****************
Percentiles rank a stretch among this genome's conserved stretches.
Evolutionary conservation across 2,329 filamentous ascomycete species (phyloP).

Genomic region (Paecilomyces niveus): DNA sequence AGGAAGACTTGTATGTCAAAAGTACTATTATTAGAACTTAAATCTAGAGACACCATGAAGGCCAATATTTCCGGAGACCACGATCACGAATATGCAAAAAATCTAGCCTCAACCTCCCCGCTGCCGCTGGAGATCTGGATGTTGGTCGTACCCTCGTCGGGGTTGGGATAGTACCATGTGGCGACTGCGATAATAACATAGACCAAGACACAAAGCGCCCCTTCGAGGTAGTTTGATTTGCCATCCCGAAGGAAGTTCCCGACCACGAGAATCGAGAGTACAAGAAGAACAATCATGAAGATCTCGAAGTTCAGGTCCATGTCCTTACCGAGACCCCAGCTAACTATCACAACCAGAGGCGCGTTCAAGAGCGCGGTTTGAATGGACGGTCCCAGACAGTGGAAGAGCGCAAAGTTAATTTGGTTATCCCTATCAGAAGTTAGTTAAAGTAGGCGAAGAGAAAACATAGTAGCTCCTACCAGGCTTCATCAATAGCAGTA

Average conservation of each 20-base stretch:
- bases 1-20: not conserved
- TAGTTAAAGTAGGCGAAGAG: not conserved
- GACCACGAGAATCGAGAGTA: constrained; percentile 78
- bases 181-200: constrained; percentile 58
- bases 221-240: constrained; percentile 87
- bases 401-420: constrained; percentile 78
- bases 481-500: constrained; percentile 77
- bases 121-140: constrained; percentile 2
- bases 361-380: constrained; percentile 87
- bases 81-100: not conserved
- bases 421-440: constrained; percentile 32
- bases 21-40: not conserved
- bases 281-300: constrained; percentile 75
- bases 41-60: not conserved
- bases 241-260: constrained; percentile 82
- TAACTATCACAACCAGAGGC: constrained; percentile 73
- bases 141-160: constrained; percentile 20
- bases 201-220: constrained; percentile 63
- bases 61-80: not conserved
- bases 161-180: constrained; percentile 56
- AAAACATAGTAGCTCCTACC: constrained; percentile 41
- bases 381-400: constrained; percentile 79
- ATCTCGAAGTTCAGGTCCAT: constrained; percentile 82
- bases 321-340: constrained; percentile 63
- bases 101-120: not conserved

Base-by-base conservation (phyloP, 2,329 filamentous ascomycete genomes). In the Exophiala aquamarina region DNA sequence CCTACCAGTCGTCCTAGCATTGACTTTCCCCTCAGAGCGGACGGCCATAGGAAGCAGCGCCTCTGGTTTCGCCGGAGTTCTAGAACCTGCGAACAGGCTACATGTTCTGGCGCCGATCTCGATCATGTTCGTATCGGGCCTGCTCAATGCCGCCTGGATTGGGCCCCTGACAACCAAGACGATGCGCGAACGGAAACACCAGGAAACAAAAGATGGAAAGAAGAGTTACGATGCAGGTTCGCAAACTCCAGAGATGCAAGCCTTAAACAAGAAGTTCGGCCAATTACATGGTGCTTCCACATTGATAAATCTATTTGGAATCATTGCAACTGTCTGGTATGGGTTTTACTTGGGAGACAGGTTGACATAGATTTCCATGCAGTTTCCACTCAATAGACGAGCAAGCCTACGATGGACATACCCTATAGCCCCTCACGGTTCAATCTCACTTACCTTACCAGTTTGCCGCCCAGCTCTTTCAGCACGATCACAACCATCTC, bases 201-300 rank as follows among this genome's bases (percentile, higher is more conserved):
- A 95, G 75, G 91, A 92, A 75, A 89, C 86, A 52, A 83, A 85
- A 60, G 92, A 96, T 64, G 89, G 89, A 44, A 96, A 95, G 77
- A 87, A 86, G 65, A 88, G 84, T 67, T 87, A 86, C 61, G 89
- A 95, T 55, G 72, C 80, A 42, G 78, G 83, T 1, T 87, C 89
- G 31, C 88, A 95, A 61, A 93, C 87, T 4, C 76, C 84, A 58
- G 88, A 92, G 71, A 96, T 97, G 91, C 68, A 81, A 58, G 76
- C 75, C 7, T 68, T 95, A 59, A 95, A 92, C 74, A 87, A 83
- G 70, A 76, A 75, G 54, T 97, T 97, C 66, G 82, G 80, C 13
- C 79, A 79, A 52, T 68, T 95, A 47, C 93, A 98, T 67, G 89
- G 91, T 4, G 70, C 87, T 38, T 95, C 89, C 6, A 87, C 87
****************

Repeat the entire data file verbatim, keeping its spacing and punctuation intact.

Percentiles rank a stretch among this genome's conserved stretches.
Evolutionary conservation across 2,329 filamentous ascomycete species (phyloP).

Genomic region (Paecilomyces niveus): DNA sequence AGGAAGACTTGTATGTCAAAAGTACTATTATTAGAACTTAAATCTAGAGACACCATGAAGGCCAATATTTCCGGAGACCACGATCACGAATATGCAAAAAATCTAGCCTCAACCTCCCCGCTGCCGCTGGAGATCTGGATGTTGGTCGTACCCTCGTCGGGGTTGGGATAGTACCATGTGGCGACTGCGATAATAACATAGACCAAGACACAAAGCGCCCCTTCGAGGTAGTTTGATTTGCCATCCCGAAGGAAGTTCCCGACCACGAGAATCGAGAGTACAAGAAGAACAATCATGAAGATCTCGAAGTTCAGGTCCATGTCCTTACCGAGACCCCAGCTAACTATCACAACCAGAGGCGCGTTCAAGAGCGCGGTTTGAATGGACGGTCCCAGACAGTGGAAGAGCGCAAAGTTAATTTGGTTATCCCTATCAGAAGTTAGTTAAAGTAGGCGAAGAGAAAACATAGTAGCTCCTACCAGGCTTCATCAATAGCAGTA

Average conservation of each 20-base stretch:
- bases 1-20: not conserved
- TAGTTAAAGTAGGCGAAGAG: not conserved
- GACCACGAGAATCGAGAGTA: constrained; percentile 78
- bases 181-200: constrained; percentile 58
- bases 221-240: constrained; percentile 87
- bases 401-420: constrained; percentile 78
- bases 481-500: constrained; percentile 77
- bases 121-140: constrained; percentile 2
- bases 361-380: constrained; percentile 87
- bases 81-100: not conserved
- bases 421-440: constrained; percentile 32
- bases 21-40: not conserved
- bases 281-300: constrained; percentile 75
- bases 41-60: not conserved
- bases 241-260: constrained; percentile 82
- TAACTATCACAACCAGAGGC: constrained; percentile 73
- bases 141-160: constrained; percentile 20
- bases 201-220: constrained; percentile 63
- bases 61-80: not conserved
- bases 161-180: constrained; percentile 56
- AAAACATAGTAGCTCCTACC: constrained; percentile 41
- bases 381-400: constrained; percentile 79
- ATCTCGAAGTTCAGGTCCAT: constrained; percentile 82
- bases 321-340: constrained; percentile 63
- bases 101-120: not conserved

Base-by-base conservation (phyloP, 2,329 filamentous ascomycete genomes). In the Exophiala aquamarina region DNA sequence CCTACCAGTCGTCCTAGCATTGACTTTCCCCTCAGAGCGGACGGCCATAGGAAGCAGCGCCTCTGGTTTCGCCGGAGTTCTAGAACCTGCGAACAGGCTACATGTTCTGGCGCCGATCTCGATCATGTTCGTATCGGGCCTGCTCAATGCCGCCTGGATTGGGCCCCTGACAACCAAGACGATGCGCGAACGGAAACACCAGGAAACAAAAGATGGAAAGAAGAGTTACGATGCAGGTTCGCAAACTCCAGAGATGCAAGCCTTAAACAAGAAGTTCGGCCAATTACATGGTGCTTCCACATTGATAAATCTATTTGGAATCATTGCAACTGTCTGGTATGGGTTTTACTTGGGAGACAGGTTGACATAGATTTCCATGCAGTTTCCACTCAATAGACGAGCAAGCCTACGATGGACATACCCTATAGCCCCTCACGGTTCAATCTCACTTACCTTACCAGTTTGCCGCCCAGCTCTTTCAGCACGATCACAACCATCTC, bases 201-300 rank as follows among this genome's bases (percentile, higher is more conserved):
- A 95, G 75, G 91, A 92, A 75, A 89, C 86, A 52, A 83, A 85
- A 60, G 92, A 96, T 64, G 89, G 89, A 44, A 96, A 95, G 77
- A 87, A 86, G 65, A 88, G 84, T 67, T 87, A 86, C 61, G 89
- A 95, T 55, G 72, C 80, A 42, G 78, G 83, T 1, T 87, C 89
- G 31, C 88, A 95, A 61, A 93, C 87, T 4, C 76, C 84, A 58
- G 88, A 92, G 71, A 96, T 97, G 91, C 68, A 81, A 58, G 76
- C 75, C 7, T 68, T 95, A 59, A 95, A 92, C 74, A 87, A 83
- G 70, A 76, A 75, G 54, T 97, T 97, C 66, G 82, G 80, C 13
- C 79, A 79, A 52, T 68, T 95, A 47, C 93, A 98, T 67, G 89
- G 91, T 4, G 70, C 87, T 38, T 95, C 89, C 6, A 87, C 87